The Fire Brigades Union and The National Education Union have written to the secretary of state for education, Damian Hinds, about schools being rebuilt without fire sprinklers.
Building Bulletin 100: Design for Fire Safety in Schools  (page 12) is clear that all new schools should have sprinklers fitted, “except in a few low risk schools”.
It was announced on 23 January that Selsey Academy, a school in West Sussex operated by the Kemnal Academies Trust (TKAT) which burned down in 2016 would be rebuilt without a sprinkler system fitted.
The joint letter states ‘We find this decision incomprehensible. We are aware that the possibility of including a sprinkler system was tabled at a very early point in the design process for the new Selsey Academy.
‘As the original building had no sprinkler system, the underwriter declined to include such a system on the claim.
If all decisions were made on this basis sprinklers would never be fitted for re-builds, because no school fitted with a sprinkler system has ever burned down.
TKAT was then left in the unenviable position of having to decide if they could fund the inclusion of sprinklers within the project and cover the cost of the system, around £300,000, from their regular capital funding allocation, which in the current climate was not possible.’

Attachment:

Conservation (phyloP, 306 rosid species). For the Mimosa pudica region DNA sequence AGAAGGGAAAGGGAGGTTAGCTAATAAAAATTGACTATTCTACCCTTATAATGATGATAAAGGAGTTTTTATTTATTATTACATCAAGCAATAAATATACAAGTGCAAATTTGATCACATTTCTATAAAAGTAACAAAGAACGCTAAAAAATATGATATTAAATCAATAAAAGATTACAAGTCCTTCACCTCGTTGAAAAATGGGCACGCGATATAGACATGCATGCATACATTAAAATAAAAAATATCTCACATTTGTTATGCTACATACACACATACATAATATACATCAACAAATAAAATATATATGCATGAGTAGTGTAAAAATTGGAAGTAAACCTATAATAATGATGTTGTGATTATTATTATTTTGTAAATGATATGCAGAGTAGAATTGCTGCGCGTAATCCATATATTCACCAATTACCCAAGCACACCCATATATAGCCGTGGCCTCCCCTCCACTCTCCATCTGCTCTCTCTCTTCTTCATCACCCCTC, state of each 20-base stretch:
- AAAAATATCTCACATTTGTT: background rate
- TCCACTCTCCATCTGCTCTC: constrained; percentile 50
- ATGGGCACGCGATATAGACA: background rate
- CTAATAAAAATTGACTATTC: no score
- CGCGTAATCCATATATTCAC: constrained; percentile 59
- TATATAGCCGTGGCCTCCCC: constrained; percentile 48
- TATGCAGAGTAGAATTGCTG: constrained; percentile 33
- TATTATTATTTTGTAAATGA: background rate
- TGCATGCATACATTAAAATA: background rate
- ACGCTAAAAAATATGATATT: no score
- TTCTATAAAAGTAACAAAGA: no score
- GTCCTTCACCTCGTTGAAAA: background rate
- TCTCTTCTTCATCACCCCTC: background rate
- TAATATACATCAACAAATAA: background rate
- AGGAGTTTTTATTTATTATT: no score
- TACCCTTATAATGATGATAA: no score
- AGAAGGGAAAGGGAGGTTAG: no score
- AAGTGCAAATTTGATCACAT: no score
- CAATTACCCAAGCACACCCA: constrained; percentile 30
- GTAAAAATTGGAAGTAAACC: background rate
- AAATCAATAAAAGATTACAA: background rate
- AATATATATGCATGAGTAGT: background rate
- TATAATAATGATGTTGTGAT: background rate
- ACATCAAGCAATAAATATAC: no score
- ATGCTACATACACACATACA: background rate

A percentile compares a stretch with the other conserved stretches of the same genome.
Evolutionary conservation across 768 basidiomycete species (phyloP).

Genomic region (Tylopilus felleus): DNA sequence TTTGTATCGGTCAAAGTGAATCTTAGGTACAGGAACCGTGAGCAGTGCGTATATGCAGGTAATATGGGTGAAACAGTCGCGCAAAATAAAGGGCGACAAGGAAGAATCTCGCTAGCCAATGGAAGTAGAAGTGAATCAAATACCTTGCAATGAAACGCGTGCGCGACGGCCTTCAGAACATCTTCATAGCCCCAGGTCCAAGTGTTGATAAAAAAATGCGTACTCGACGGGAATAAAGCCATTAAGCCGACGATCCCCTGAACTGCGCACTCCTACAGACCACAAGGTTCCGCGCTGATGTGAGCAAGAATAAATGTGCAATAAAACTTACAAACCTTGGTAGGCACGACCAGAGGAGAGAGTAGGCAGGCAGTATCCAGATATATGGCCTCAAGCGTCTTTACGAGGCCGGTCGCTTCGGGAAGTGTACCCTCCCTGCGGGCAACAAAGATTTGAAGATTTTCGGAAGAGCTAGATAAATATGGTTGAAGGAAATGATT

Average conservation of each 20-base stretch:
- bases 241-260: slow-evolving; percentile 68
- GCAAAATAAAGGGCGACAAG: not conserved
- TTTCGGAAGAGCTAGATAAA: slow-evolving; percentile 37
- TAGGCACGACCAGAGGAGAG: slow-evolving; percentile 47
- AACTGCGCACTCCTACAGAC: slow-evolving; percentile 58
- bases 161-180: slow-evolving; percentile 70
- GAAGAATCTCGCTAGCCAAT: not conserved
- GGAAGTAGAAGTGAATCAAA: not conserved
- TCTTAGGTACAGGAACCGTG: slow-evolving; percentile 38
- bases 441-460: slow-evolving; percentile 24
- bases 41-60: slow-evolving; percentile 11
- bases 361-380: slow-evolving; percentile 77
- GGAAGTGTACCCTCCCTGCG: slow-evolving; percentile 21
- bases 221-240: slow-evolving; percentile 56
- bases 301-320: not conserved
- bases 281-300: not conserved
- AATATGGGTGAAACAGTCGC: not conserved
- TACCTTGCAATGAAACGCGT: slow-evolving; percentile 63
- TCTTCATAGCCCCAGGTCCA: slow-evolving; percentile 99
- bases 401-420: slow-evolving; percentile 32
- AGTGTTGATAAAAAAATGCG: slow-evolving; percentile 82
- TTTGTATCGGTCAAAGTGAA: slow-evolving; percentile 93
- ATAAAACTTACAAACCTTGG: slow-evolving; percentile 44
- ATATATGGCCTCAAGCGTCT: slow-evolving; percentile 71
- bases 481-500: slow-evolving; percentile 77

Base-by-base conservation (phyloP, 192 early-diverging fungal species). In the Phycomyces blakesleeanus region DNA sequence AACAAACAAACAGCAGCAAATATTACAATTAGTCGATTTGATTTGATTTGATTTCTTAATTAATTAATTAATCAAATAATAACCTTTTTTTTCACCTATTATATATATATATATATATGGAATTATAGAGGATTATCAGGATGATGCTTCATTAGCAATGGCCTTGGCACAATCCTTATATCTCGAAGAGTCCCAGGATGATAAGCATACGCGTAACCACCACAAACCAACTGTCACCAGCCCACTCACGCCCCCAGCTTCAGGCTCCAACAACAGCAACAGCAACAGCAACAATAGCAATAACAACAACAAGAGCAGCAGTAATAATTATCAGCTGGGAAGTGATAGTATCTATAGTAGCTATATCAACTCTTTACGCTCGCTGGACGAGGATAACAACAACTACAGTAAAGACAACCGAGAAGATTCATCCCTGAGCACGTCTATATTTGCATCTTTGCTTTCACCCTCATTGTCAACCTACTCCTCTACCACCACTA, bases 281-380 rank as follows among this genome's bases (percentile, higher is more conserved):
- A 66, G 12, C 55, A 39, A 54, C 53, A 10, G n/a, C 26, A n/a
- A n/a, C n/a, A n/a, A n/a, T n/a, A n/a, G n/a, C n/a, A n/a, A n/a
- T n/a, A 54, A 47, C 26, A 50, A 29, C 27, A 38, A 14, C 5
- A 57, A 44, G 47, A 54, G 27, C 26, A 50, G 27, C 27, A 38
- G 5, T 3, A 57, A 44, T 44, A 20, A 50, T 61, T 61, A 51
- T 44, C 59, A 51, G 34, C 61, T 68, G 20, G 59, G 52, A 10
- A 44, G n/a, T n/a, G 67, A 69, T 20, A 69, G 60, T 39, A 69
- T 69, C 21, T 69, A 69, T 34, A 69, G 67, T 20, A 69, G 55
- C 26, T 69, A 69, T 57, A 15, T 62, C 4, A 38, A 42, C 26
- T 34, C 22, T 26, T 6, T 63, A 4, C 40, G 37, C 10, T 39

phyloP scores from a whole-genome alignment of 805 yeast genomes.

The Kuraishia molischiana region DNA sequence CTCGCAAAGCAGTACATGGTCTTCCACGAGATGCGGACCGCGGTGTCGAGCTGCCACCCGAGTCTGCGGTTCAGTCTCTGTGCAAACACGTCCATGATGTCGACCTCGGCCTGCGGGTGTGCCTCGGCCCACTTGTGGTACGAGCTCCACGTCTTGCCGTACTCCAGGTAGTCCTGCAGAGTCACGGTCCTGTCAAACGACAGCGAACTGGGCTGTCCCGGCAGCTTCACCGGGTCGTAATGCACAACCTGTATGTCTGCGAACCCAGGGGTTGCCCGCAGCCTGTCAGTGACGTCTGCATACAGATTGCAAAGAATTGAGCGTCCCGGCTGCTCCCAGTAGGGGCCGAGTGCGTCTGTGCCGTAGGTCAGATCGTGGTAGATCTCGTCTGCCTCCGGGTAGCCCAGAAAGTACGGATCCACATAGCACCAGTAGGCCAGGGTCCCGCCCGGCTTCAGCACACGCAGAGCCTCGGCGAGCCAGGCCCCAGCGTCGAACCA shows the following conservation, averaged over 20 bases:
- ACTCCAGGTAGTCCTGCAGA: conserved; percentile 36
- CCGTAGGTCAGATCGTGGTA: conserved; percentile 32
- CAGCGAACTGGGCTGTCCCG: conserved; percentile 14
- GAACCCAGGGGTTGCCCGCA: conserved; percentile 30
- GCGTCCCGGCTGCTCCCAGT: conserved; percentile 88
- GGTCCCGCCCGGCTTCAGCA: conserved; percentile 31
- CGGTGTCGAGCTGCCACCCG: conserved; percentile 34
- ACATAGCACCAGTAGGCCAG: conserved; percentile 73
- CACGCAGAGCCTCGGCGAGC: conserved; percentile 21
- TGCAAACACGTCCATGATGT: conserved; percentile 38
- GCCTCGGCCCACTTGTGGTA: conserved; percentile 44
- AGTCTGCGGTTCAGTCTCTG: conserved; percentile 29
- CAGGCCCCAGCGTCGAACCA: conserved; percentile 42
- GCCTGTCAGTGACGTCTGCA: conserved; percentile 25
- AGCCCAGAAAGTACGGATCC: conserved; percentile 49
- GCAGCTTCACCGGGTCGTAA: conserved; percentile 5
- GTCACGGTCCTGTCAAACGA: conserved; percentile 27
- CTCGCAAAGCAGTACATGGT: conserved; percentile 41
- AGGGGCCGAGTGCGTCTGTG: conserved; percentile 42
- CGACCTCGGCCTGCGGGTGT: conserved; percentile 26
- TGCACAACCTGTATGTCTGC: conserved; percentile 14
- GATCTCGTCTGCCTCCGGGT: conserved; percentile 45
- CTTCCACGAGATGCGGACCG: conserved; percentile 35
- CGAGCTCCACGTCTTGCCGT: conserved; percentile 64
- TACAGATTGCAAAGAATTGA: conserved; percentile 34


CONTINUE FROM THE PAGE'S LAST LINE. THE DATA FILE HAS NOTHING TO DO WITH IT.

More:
Andy Dark, assistant general secretary of the Fire Brigades Union, said: “The government’s attitude toward fire safety is shockingly cavalier. Sprinklers play an important role in preventing the growth of fire, limiting damage to buildings and saving lives.
“The cost of fitting sprinklers represents a very low investment when weighed against the potential threat to life, the damage to buildings and the disruption of children’s education if there is a fire in a school.
“It is essential that the government act immediately to make it a legal requirement for sprinklers to be fitted in all new school buildings.”
Kevin Courtney, joint general secretary of the National Education Union, said: “The same protections which apply across Wales and Scotland should cover England too. It’s clear that the only way forward is for the ‘expectation’ that sprinklers be fitted to new school buildings to become a legal requirement. Otherwise the policy will continue to be flouted.”
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